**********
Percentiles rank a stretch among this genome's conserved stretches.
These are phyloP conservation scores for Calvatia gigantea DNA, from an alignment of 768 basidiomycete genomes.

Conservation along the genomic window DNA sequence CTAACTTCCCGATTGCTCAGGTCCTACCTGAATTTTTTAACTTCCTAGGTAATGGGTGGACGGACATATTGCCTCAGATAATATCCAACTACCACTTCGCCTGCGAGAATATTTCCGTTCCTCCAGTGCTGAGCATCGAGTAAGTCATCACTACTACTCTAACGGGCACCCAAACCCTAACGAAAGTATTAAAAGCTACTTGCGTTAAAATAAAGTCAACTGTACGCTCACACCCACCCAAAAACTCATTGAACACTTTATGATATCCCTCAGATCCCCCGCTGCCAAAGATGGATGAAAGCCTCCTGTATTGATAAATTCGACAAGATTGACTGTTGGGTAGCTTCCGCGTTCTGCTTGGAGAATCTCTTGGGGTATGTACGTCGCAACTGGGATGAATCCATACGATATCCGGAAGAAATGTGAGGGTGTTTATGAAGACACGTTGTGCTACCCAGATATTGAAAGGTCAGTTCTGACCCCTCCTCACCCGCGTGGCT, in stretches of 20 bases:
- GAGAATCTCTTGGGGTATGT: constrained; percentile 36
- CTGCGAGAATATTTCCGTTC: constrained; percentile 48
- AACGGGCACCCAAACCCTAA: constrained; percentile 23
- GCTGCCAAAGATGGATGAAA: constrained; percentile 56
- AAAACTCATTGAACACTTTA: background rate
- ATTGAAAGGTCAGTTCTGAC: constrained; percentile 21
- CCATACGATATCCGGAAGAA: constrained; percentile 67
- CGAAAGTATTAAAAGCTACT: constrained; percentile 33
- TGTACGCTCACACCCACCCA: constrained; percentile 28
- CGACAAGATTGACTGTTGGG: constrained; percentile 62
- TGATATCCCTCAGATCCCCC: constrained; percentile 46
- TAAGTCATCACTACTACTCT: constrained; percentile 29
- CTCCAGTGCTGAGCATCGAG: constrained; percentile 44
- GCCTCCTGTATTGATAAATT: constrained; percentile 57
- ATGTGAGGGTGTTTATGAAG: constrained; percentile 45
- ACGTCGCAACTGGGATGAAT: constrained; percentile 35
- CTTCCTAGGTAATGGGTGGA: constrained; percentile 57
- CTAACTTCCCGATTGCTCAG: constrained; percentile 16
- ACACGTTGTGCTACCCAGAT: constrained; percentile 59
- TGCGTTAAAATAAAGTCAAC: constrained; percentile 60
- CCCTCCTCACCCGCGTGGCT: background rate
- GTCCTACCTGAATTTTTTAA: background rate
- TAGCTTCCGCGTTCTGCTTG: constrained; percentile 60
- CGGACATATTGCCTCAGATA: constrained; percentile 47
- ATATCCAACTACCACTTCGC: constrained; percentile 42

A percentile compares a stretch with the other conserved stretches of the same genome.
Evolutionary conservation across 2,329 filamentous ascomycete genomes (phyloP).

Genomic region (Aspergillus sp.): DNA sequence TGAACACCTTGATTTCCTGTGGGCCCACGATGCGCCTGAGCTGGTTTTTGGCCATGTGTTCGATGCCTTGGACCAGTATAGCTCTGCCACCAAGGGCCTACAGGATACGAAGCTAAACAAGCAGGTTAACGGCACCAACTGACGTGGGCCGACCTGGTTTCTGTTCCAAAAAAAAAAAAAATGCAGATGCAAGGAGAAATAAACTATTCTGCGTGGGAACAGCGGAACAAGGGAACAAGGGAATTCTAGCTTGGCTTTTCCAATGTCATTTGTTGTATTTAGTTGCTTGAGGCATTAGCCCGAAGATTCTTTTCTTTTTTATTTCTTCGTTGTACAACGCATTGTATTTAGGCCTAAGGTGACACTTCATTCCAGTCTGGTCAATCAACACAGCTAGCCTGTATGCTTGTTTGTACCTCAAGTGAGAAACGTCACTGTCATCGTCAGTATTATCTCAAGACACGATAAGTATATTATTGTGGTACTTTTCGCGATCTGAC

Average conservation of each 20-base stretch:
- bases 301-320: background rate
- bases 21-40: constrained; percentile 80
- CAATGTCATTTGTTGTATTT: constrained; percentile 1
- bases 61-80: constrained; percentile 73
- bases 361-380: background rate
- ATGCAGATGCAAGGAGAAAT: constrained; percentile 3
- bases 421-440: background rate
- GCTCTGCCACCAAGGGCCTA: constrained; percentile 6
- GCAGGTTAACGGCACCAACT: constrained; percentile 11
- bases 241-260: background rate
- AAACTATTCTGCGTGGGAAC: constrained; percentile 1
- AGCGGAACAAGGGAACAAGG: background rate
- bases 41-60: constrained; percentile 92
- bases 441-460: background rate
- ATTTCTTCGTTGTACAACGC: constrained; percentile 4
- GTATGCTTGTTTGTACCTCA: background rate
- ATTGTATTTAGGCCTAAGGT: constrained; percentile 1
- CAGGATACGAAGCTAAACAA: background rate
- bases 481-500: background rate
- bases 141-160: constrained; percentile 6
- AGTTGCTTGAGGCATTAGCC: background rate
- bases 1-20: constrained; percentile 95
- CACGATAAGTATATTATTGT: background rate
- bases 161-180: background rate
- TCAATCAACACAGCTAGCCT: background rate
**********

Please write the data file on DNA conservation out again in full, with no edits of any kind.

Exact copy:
Percentiles rank a stretch among this genome's conserved stretches.
These are phyloP conservation scores for Calvatia gigantea DNA, from an alignment of 768 basidiomycete genomes.

Conservation along the genomic window DNA sequence CTAACTTCCCGATTGCTCAGGTCCTACCTGAATTTTTTAACTTCCTAGGTAATGGGTGGACGGACATATTGCCTCAGATAATATCCAACTACCACTTCGCCTGCGAGAATATTTCCGTTCCTCCAGTGCTGAGCATCGAGTAAGTCATCACTACTACTCTAACGGGCACCCAAACCCTAACGAAAGTATTAAAAGCTACTTGCGTTAAAATAAAGTCAACTGTACGCTCACACCCACCCAAAAACTCATTGAACACTTTATGATATCCCTCAGATCCCCCGCTGCCAAAGATGGATGAAAGCCTCCTGTATTGATAAATTCGACAAGATTGACTGTTGGGTAGCTTCCGCGTTCTGCTTGGAGAATCTCTTGGGGTATGTACGTCGCAACTGGGATGAATCCATACGATATCCGGAAGAAATGTGAGGGTGTTTATGAAGACACGTTGTGCTACCCAGATATTGAAAGGTCAGTTCTGACCCCTCCTCACCCGCGTGGCT, in stretches of 20 bases:
- GAGAATCTCTTGGGGTATGT: constrained; percentile 36
- CTGCGAGAATATTTCCGTTC: constrained; percentile 48
- AACGGGCACCCAAACCCTAA: constrained; percentile 23
- GCTGCCAAAGATGGATGAAA: constrained; percentile 56
- AAAACTCATTGAACACTTTA: background rate
- ATTGAAAGGTCAGTTCTGAC: constrained; percentile 21
- CCATACGATATCCGGAAGAA: constrained; percentile 67
- CGAAAGTATTAAAAGCTACT: constrained; percentile 33
- TGTACGCTCACACCCACCCA: constrained; percentile 28
- CGACAAGATTGACTGTTGGG: constrained; percentile 62
- TGATATCCCTCAGATCCCCC: constrained; percentile 46
- TAAGTCATCACTACTACTCT: constrained; percentile 29
- CTCCAGTGCTGAGCATCGAG: constrained; percentile 44
- GCCTCCTGTATTGATAAATT: constrained; percentile 57
- ATGTGAGGGTGTTTATGAAG: constrained; percentile 45
- ACGTCGCAACTGGGATGAAT: constrained; percentile 35
- CTTCCTAGGTAATGGGTGGA: constrained; percentile 57
- CTAACTTCCCGATTGCTCAG: constrained; percentile 16
- ACACGTTGTGCTACCCAGAT: constrained; percentile 59
- TGCGTTAAAATAAAGTCAAC: constrained; percentile 60
- CCCTCCTCACCCGCGTGGCT: background rate
- GTCCTACCTGAATTTTTTAA: background rate
- TAGCTTCCGCGTTCTGCTTG: constrained; percentile 60
- CGGACATATTGCCTCAGATA: constrained; percentile 47
- ATATCCAACTACCACTTCGC: constrained; percentile 42

A percentile compares a stretch with the other conserved stretches of the same genome.
Evolutionary conservation across 2,329 filamentous ascomycete genomes (phyloP).

Genomic region (Aspergillus sp.): DNA sequence TGAACACCTTGATTTCCTGTGGGCCCACGATGCGCCTGAGCTGGTTTTTGGCCATGTGTTCGATGCCTTGGACCAGTATAGCTCTGCCACCAAGGGCCTACAGGATACGAAGCTAAACAAGCAGGTTAACGGCACCAACTGACGTGGGCCGACCTGGTTTCTGTTCCAAAAAAAAAAAAAATGCAGATGCAAGGAGAAATAAACTATTCTGCGTGGGAACAGCGGAACAAGGGAACAAGGGAATTCTAGCTTGGCTTTTCCAATGTCATTTGTTGTATTTAGTTGCTTGAGGCATTAGCCCGAAGATTCTTTTCTTTTTTATTTCTTCGTTGTACAACGCATTGTATTTAGGCCTAAGGTGACACTTCATTCCAGTCTGGTCAATCAACACAGCTAGCCTGTATGCTTGTTTGTACCTCAAGTGAGAAACGTCACTGTCATCGTCAGTATTATCTCAAGACACGATAAGTATATTATTGTGGTACTTTTCGCGATCTGAC

Average conservation of each 20-base stretch:
- bases 301-320: background rate
- bases 21-40: constrained; percentile 80
- CAATGTCATTTGTTGTATTT: constrained; percentile 1
- bases 61-80: constrained; percentile 73
- bases 361-380: background rate
- ATGCAGATGCAAGGAGAAAT: constrained; percentile 3
- bases 421-440: background rate
- GCTCTGCCACCAAGGGCCTA: constrained; percentile 6
- GCAGGTTAACGGCACCAACT: constrained; percentile 11
- bases 241-260: background rate
- AAACTATTCTGCGTGGGAAC: constrained; percentile 1
- AGCGGAACAAGGGAACAAGG: background rate
- bases 41-60: constrained; percentile 92
- bases 441-460: background rate
- ATTTCTTCGTTGTACAACGC: constrained; percentile 4
- GTATGCTTGTTTGTACCTCA: background rate
- ATTGTATTTAGGCCTAAGGT: constrained; percentile 1
- CAGGATACGAAGCTAAACAA: background rate
- bases 481-500: background rate
- bases 141-160: constrained; percentile 6
- AGTTGCTTGAGGCATTAGCC: background rate
- bases 1-20: constrained; percentile 95
- CACGATAAGTATATTATTGT: background rate
- bases 161-180: background rate
- TCAATCAACACAGCTAGCCT: background rate